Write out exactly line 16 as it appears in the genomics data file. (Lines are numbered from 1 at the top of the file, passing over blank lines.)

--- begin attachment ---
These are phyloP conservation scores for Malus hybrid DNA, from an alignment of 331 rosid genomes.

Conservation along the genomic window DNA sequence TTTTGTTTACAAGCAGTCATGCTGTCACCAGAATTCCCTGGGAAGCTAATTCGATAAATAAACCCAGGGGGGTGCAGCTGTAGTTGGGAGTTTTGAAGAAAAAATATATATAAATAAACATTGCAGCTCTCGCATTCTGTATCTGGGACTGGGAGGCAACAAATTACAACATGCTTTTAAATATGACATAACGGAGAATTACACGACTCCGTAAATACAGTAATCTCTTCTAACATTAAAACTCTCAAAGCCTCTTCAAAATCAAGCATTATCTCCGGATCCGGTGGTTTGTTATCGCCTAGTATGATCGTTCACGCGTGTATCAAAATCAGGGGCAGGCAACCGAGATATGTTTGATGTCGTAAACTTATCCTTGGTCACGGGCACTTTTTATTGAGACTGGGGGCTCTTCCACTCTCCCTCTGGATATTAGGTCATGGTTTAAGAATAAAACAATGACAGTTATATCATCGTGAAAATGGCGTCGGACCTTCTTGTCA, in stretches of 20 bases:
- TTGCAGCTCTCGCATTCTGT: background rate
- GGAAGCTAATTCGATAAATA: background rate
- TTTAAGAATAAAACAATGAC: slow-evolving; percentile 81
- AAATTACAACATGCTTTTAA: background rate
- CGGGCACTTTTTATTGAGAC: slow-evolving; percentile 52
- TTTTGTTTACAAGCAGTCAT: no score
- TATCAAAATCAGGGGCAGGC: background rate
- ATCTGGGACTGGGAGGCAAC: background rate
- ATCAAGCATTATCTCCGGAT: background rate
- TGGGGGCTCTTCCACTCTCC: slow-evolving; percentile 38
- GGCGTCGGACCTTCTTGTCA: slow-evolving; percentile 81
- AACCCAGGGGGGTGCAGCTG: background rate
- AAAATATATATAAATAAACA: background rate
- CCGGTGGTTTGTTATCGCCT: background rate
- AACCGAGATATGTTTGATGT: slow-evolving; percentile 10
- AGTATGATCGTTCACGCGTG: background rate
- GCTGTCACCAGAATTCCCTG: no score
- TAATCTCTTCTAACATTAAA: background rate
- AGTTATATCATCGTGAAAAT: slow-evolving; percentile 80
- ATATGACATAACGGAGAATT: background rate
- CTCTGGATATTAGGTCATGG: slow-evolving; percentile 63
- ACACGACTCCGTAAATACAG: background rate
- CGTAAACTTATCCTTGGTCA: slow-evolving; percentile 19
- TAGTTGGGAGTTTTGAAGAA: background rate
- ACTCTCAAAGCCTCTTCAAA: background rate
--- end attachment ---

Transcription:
- CCGGTGGTTTGTTATCGCCT: background rate